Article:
That’s right. Nothing about plastic model kits (again). Somebody should turn me in to the authorities.
Marilyn Vos Savant (Savant? Really?) writes a column for the ultimate old-people magazine–the one called “Parade” that comes in the Sunday paper. She is the world’s smartest woman, obviously, because she has parlayed a high IQ into a career without having to do much other than answer trivia questions.
That, my friend, is brains.
Now, I think of myself of being one of the smartest people on the planet, and I’m aware that telling people how smart you are is not smart. It causes them to want to hit you with a hammer until you stop moving or making those whiny sounds. But I have been interested in Ms. vos Savant since I discovered “The Monty Hall Problem” through her column. The Monty Hall (a.k.a. “game show problem”) is probably the best brain-twizzler ever invented. I got it wrong when I read about it the first time, but so did Paul Erdős.
But we’re not here to talk about THAT puzzle. We’re here to talk about this one, which appeared in Ms. vos Savant’s column a couple of weeks ago.
Joint Checking Accounts
December 3, 2017 – 5:00 AM
By Marilyn vos Savant
My wife and I contribute equally to our joint checking account. Also, I sometimes pay for shared expenses myself, and she pays me back half. One time, she put $1,000 into the joint account, but instead of matching it, I suggested that she just not pay me back for her half of $2,000 of shared expenses that I had paid myself. This seemed fair at the time, but I’m starting to wonder about it. Did somebody get the better end of the deal?
—Steven S., Honolulu, Hawaii
Yes, your wife did. The joint account gained $1,000, and $2,000 in shared expenses were paid. Of this $3,000, your wife contributed $1,000, and you contributed $2,000.
Yeah. Well, I went to her website and looked around and found a forum, and I was surprised that a bunch of washed-up old accountants hadn’t explained the answer six-ways from Sunday. Instead, the forum people (people hang out at her forum??) agree, sort of, that Mrs. S. owes Mr. S. a thousand bucks.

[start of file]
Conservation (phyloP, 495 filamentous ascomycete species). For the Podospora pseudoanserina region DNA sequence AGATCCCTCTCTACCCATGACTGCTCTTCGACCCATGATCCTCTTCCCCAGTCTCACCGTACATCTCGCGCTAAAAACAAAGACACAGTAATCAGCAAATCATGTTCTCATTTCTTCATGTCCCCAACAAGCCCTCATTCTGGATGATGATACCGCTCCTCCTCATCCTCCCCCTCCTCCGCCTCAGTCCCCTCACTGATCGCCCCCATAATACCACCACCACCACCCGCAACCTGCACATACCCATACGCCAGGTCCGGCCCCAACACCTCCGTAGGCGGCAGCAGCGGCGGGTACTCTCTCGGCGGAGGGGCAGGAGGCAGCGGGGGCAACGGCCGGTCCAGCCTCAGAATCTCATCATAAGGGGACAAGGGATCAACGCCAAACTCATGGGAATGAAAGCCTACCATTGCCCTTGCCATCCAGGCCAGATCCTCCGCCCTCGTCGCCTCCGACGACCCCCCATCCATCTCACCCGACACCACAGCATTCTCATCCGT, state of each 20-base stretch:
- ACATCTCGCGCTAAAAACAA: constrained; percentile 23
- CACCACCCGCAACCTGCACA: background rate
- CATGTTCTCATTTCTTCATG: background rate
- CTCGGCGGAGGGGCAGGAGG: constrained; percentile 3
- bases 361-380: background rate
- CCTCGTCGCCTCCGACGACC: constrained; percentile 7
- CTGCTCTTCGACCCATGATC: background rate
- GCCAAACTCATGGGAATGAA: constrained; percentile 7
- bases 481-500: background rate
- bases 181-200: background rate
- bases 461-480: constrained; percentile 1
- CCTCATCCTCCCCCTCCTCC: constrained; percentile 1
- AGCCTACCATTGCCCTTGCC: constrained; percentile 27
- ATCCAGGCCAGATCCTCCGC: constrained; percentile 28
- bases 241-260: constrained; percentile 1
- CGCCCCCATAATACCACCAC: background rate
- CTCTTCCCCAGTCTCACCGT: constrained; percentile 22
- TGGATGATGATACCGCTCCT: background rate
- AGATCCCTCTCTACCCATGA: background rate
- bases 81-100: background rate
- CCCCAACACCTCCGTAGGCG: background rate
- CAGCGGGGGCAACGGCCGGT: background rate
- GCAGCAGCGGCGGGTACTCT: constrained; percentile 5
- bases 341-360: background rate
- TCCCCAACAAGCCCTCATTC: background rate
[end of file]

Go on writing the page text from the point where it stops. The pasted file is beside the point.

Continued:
I’m sure this is a misunderstanding. Marilyn was a bit vague on this one. I think she meant that Mrs. S. owes Mr. S. FIVE HUNDRED dollars American, not a thousand. The answer “she owes him a thousand dollars” is wrong. That amount, if it’s the amount she should pay him, is double the actual amount she owes. So it’s wrong, you dig?
Now, I spent some years earning a living doing financial accounting. I could get all technical on you and explain why this is true, but instead I’ll try to act like a human being.
Let’s assume that nothing “unusual” happened, that Mrs. S. has plenty of cash in her personal account and so does Mr. Trump, uh, I mean “Mr. S.” Let’s say that she just pays Mr. S. the thousand that she owes him for the joint expenses, and he then, turns around and gives her back one thousand dollars, to “pay her” for her contribution to the checking account. He just hands her the cash and says “have a good time.”
Is this right? Of course not. He does not owe her because she put money in the checking account. He has an obligation to match her contribution, which is a very different thing. Because neither of these people are accountants (I hope) they have this set up in a confusing way. They (properly) have a system where they share payments of joint expenses, but they (improperly) have a system of “matching” for the joint checking account. That’s the source of the problem. When he pays a two thousand dollar expense, she incurs a thousand dollar debt to him, automatically. She should pay it, sooner or later, directly to him.
On the other hand, when she puts a thousand dollars in the checking account, they handle it differently and foul it up. They each “match” the other person’s contribution. When she puts a thousand in there, he must put a thousand in. He can’t hand the money directly to her and say “we’re square.” The money MUST go in the checking account because that’s the only way a “matching” system can work.
The problem with having a “sharing” system and a “matching” system is that, sure as hell, you’re going to mingle the money and start mixing up the systems, and this leads to the confusion that led to the letter to Marilyn. An accountant would (should) tell them to stop this and use a “sharing’ system for all joint activity. That way, every time one partner puts in some money, either to pay an expense or to fatten up the checking account, then the other partner incurs a debt for half that amount, to be paid directly to the other partner. So when Mr. paid two grand into expenses, she owes him a thousand. When Mrs. paid one grand into checking, he owes her five hundred. To simplify, over dinner with wine and candles, he doesn’t say “just call it even.” He says “we’ll count the five hundred I owe you on the checking contribution against the thousand you owe me on the expense payment–so you only owe me five hundred now, baby” or something like that.
What bothers me about this whole thing is that for years I could have been swindling people using this simple device, and I didn’t. Even Marilyn von Savant didn’t figure it out. If only Bernie Madoff had thought of this, people would still be running around Manhattan smiling to themselves as Bernie cleaned out their accounts.